Memory Management

BlueRange Mesh does not use any Heap memory and thus prohibits the use auf malloc (see How to link with malloc) and the C++ Keyword new (except placement new). There are two reasons for this:

  1. The firmware gets smaller because the linker can remove all the heap allocation logic.

  2. We can guarantee that the firmware will always behave the same and "works" from a memory perspective (except when a StackOverflow occurs).

To achieve a heap free project, several custom allocators were implemented. All of them follow one of two design principles that are explained now.

Stack Allocator

Although the name seems to suggest that the stack allocator is located on the stack (however, in our case this happens to be the case), this is not always true. The "stack" in "stack allocator" instead means the stack data structure. It is the simplest possible allocator. Is has continuous buffer and a readHead that is located at the start of the buffer on creation. If someone needs memory from the stack allocator, the readHead is moved forward in the buffer by the amount of bytes that were requested and the original readHead is returned.

Other implementations also allow to pop memory off the stack, effectively freeing it. We did not need this however and thus this is not implemented in BlueRange Mesh.

Pool Allocator

The pool allocator has a fixed sized array of fixed sized chunks of data. All these chunks are handled as a linked list while the data is still inside the allocator. This can be done without any waste of data, the chunks do not need to have a special place for the "next pointer" because it is known that the chunk is not used while in the allocator. As such, the "next pointer" can be placed inside the data chunk itself.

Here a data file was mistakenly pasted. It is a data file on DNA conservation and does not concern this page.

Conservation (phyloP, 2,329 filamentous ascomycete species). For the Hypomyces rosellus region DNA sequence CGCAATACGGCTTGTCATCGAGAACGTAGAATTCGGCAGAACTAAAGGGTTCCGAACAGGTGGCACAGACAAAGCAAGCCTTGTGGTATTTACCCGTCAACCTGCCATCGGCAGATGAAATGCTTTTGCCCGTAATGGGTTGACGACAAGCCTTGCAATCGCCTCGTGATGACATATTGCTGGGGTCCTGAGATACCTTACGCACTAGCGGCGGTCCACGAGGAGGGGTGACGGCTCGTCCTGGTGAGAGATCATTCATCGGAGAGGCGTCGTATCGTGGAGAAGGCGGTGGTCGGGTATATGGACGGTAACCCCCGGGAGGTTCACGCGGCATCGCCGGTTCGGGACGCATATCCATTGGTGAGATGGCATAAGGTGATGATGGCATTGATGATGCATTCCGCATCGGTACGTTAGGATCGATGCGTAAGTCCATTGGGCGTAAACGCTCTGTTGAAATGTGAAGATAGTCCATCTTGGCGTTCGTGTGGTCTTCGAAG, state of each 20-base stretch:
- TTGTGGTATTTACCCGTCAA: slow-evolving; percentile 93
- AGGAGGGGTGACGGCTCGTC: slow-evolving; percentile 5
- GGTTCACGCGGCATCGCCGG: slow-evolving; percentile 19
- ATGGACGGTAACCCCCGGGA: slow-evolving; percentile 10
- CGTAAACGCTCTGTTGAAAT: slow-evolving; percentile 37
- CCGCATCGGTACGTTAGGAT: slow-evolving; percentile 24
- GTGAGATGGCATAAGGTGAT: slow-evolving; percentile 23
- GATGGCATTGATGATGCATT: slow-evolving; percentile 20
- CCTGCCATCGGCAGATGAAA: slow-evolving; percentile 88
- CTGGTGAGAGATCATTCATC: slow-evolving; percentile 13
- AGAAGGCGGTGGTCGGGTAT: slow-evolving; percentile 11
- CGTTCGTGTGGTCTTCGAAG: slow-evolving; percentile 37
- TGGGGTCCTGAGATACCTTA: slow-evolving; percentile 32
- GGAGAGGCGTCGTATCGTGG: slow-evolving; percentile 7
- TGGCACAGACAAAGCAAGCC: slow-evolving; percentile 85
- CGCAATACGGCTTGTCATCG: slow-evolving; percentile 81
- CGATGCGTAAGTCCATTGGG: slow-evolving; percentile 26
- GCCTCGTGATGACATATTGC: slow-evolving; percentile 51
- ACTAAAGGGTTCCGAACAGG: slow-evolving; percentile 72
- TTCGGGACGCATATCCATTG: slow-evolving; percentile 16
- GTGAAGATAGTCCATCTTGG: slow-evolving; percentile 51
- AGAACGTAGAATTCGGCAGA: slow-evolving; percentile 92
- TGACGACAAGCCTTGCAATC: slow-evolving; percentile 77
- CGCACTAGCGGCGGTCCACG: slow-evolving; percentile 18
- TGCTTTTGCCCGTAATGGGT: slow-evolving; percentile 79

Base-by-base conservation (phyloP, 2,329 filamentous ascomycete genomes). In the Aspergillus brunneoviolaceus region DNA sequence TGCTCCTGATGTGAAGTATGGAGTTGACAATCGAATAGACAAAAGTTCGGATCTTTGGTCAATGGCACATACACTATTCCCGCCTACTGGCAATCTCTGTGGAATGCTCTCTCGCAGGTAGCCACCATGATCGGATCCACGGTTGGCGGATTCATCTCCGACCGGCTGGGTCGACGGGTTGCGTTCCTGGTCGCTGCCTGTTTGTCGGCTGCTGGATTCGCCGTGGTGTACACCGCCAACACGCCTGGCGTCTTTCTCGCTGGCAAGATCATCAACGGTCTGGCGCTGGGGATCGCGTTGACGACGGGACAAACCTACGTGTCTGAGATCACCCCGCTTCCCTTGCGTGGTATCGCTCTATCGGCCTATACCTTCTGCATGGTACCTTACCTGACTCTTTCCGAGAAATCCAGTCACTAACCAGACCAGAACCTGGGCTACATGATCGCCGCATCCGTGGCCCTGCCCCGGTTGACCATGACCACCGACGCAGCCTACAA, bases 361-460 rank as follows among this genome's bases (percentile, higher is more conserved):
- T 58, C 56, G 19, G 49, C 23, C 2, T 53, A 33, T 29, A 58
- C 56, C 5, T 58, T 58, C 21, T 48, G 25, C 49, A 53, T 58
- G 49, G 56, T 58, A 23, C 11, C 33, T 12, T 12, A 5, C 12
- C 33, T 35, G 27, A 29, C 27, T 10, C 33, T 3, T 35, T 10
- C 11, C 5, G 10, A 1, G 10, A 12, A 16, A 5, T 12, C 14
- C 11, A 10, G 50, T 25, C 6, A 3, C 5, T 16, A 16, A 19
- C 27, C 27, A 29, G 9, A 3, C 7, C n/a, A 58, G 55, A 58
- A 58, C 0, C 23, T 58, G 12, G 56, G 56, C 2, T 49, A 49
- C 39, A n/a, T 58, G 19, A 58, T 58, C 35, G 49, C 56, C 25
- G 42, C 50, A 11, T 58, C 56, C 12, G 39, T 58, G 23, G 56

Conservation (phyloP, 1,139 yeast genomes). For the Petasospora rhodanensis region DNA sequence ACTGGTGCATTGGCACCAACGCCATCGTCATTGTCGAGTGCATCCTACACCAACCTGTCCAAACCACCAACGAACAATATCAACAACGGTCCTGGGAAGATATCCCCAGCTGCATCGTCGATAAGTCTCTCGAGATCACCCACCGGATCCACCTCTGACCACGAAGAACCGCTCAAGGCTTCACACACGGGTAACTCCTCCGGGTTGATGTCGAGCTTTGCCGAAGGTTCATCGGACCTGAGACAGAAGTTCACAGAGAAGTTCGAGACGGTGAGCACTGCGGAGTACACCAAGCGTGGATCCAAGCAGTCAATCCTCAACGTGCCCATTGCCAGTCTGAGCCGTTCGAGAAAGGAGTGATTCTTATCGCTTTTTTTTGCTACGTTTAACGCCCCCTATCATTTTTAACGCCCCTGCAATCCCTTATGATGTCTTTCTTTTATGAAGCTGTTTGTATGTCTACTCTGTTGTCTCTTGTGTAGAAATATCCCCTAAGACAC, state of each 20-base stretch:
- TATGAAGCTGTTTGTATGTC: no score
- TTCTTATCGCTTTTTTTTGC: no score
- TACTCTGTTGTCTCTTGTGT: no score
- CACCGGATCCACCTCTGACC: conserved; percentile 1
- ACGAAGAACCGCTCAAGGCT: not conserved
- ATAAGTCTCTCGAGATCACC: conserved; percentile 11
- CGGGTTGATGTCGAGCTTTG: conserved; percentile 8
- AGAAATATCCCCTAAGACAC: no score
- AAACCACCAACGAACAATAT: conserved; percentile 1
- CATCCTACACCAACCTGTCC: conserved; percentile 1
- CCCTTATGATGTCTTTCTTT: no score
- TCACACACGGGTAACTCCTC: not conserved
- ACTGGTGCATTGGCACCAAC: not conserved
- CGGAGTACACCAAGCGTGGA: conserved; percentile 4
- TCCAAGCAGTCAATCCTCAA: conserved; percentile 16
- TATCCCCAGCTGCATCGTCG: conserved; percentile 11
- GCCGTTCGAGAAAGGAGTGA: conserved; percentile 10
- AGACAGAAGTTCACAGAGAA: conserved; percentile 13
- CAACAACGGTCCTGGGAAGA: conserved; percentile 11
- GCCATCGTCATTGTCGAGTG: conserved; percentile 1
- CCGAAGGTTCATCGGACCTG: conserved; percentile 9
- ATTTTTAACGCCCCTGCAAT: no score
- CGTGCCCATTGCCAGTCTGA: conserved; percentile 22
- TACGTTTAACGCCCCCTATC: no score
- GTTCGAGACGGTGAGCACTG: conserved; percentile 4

When the pool allocator is then called for allocation it returns the head of the linked list and removes it from its linked list. When something is given back to the pool allocator it is inserted as the new head. As such both allocation and deallocation with a Pool allocator has O(1) time complexity.


At the start the linked list is completely straight forward:

☐ -> ☐ -> ☐ -> ☐

On allocation, the address of the chunk pointed by the head is returned, the head moves along.

■    ☐ -> ☐ -> ☐

Another allocation:

■    ■    ☐ -> ☐

When the first chunk is given back, the linked list looks like this:

☐    ■    ☐ -> ☐
|          ^
|          |

And when the last chunk is returned:

☐ <- ☐    ☐ -> ☐
|          ^
|          |

Usages of allocators in BlueRange Mesh

Currently three allocators exist in BlueRange Mesh: ModuleAllocator, ConnectionAllocator, and ConnectionQueueMemoryAllocator.


Each featureset contains a list of used modules that roughly look like this:

u32 InitializeModules_prod_sink_nrf52(bool createModule)
    u32 size = 0;
    size += GS->InitializeModule<DebugModule>(createModule);
    size += GS->InitializeModule<DFUModule>(createModule);
    size += GS->InitializeModule<StatusReporterModule>(createModule);
    // ...
    return size;

These modules are located inside a StackAllocator, the ModuleAllocator. On BlueRange Mesh startup, this function is called twice. Once with createModule == false, once with createModule == true. The purpose of the first pass is to find out how much memory is required to store all the modules, the second pass then allocates all required modules. The allocator is located inside the main stack frame (see src/Main.cpp) on real chips, and in the NodeEntry in the simulator.